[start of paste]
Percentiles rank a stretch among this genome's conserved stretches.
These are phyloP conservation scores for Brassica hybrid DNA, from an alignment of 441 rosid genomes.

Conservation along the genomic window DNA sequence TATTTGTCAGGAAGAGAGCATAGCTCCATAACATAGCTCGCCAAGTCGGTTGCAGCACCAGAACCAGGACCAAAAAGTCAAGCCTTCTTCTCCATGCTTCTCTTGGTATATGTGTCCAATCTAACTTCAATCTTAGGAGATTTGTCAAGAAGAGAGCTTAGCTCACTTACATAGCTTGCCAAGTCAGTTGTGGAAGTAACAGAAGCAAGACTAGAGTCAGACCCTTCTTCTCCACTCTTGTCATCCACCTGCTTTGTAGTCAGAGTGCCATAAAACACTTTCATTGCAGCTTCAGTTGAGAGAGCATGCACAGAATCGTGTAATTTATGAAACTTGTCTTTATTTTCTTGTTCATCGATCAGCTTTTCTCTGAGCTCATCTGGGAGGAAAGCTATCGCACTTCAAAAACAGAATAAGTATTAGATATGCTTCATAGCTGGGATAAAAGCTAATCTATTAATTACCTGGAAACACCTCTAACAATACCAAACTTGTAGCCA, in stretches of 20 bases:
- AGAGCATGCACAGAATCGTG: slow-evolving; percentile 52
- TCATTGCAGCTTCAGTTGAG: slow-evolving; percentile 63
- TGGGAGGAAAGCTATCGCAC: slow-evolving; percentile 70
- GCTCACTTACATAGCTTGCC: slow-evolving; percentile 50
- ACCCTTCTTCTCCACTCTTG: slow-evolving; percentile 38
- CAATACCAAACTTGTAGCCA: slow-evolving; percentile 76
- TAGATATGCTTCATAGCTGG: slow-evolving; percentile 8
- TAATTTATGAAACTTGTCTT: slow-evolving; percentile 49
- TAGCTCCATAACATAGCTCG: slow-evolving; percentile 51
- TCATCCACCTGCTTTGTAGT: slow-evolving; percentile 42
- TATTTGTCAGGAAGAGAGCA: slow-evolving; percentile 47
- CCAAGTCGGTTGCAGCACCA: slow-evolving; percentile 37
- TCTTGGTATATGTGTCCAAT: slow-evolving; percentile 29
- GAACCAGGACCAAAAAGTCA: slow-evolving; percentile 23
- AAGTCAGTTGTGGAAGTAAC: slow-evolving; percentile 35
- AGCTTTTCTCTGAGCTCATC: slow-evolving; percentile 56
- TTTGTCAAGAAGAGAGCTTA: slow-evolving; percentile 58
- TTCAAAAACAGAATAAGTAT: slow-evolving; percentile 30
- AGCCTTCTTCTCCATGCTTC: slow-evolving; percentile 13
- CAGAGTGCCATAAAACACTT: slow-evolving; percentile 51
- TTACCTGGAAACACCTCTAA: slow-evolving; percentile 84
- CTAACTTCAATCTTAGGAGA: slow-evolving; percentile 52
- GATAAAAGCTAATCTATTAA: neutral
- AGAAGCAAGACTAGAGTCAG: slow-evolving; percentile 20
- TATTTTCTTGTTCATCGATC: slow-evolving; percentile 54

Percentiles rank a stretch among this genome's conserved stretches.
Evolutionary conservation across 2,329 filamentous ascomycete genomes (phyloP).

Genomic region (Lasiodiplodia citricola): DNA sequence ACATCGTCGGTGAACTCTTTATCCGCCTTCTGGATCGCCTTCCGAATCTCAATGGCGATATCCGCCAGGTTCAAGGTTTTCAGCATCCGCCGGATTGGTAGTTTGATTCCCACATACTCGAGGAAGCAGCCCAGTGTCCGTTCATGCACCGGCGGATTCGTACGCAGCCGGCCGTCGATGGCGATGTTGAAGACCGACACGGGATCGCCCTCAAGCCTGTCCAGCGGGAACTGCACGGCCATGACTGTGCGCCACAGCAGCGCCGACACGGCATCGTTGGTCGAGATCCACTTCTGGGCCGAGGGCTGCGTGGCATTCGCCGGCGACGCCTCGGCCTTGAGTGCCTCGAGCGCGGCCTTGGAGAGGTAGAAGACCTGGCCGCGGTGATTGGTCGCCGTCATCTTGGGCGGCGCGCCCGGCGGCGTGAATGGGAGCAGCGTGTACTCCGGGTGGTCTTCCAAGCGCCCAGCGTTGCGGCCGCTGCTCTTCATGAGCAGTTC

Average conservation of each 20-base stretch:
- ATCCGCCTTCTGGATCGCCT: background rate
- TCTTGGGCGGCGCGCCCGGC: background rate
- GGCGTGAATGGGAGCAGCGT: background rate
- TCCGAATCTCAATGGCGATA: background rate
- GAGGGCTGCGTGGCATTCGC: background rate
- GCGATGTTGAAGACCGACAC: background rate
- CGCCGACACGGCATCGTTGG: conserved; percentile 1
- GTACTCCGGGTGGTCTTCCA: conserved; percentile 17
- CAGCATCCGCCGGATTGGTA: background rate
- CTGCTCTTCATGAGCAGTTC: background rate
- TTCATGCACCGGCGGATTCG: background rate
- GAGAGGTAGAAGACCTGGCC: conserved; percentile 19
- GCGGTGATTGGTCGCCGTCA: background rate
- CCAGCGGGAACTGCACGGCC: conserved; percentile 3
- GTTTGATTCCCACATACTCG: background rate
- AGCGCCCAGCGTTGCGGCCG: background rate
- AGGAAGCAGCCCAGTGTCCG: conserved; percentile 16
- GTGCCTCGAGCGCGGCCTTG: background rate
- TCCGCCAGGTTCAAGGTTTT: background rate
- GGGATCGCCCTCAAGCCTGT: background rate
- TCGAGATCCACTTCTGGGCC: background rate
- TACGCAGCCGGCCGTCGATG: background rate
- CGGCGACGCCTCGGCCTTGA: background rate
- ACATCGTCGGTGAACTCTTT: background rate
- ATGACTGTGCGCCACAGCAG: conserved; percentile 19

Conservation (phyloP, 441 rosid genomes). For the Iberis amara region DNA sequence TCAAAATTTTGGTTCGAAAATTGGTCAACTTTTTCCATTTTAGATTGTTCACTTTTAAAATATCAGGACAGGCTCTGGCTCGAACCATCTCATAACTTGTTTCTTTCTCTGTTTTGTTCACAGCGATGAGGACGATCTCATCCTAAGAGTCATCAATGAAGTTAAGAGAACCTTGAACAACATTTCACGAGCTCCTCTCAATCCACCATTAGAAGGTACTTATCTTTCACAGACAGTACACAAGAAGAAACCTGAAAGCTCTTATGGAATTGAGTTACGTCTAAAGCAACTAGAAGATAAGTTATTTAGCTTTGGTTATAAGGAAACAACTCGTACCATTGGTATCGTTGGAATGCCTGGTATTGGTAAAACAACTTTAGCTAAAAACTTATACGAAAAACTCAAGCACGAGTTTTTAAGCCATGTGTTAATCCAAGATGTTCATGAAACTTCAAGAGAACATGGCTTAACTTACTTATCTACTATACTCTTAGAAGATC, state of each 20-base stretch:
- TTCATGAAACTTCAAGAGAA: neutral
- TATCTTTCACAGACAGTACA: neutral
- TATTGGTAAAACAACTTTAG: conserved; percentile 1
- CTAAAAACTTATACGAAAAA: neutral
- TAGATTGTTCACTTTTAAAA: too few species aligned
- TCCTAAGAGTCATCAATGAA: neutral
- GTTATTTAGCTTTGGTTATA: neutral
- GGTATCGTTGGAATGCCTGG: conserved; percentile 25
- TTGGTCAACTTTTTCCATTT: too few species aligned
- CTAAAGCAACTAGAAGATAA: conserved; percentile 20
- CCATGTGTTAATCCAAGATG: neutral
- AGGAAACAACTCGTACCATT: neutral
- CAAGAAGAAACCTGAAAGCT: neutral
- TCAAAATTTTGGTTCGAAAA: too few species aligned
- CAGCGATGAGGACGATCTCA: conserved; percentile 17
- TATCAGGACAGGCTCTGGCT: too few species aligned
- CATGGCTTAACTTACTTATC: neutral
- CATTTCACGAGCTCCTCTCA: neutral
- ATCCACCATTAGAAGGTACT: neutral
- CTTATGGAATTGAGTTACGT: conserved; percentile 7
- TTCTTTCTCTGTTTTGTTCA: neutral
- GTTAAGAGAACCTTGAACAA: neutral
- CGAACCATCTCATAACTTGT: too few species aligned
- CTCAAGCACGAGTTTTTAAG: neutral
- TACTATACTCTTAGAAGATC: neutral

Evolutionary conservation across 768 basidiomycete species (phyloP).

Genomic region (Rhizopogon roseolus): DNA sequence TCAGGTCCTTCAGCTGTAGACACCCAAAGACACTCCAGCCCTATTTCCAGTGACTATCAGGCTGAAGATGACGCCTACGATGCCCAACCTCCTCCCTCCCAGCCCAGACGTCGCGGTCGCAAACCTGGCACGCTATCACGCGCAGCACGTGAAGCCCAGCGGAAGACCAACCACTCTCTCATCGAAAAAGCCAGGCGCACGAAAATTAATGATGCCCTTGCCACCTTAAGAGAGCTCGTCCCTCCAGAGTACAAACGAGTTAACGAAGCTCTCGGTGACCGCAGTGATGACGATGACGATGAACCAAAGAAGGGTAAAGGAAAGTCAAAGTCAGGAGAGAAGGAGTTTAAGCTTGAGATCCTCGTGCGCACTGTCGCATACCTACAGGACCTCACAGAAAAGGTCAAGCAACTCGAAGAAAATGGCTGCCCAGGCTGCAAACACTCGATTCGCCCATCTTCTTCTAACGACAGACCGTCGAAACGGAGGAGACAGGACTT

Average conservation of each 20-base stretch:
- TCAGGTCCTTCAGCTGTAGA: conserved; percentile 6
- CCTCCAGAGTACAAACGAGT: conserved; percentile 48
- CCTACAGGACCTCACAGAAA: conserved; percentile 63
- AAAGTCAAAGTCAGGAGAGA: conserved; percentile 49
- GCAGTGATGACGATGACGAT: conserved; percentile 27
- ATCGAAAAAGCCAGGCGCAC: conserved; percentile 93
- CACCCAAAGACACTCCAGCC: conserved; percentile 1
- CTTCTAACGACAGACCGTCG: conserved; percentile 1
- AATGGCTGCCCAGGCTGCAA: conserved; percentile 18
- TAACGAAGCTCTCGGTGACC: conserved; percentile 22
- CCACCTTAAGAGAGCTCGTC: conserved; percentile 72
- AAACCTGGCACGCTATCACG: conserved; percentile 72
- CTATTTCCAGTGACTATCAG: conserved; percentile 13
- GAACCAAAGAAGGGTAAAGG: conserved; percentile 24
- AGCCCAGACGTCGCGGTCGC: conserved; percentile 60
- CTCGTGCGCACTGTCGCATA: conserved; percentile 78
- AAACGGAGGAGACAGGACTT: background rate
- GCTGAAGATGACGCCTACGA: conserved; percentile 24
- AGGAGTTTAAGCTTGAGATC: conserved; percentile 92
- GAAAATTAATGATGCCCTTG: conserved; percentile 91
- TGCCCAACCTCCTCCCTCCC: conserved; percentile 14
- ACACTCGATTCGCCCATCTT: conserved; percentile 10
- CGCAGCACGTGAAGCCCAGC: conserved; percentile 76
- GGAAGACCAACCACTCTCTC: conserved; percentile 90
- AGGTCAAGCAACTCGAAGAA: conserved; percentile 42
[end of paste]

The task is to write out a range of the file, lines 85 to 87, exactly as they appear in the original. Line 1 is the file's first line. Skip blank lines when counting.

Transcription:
Genomic region (Rhizopogon roseolus): DNA sequence TCAGGTCCTTCAGCTGTAGACACCCAAAGACACTCCAGCCCTATTTCCAGTGACTATCAGGCTGAAGATGACGCCTACGATGCCCAACCTCCTCCCTCCCAGCCCAGACGTCGCGGTCGCAAACCTGGCACGCTATCACGCGCAGCACGTGAAGCCCAGCGGAAGACCAACCACTCTCTCATCGAAAAAGCCAGGCGCACGAAAATTAATGATGCCCTTGCCACCTTAAGAGAGCTCGTCCCTCCAGAGTACAAACGAGTTAACGAAGCTCTCGGTGACCGCAGTGATGACGATGACGATGAACCAAAGAAGGGTAAAGGAAAGTCAAAGTCAGGAGAGAAGGAGTTTAAGCTTGAGATCCTCGTGCGCACTGTCGCATACCTACAGGACCTCACAGAAAAGGTCAAGCAACTCGAAGAAAATGGCTGCCCAGGCTGCAAACACTCGATTCGCCCATCTTCTTCTAACGACAGACCGTCGAAACGGAGGAGACAGGACTT

Average conservation of each 20-base stretch:
- TCAGGTCCTTCAGCTGTAGA: conserved; percentile 6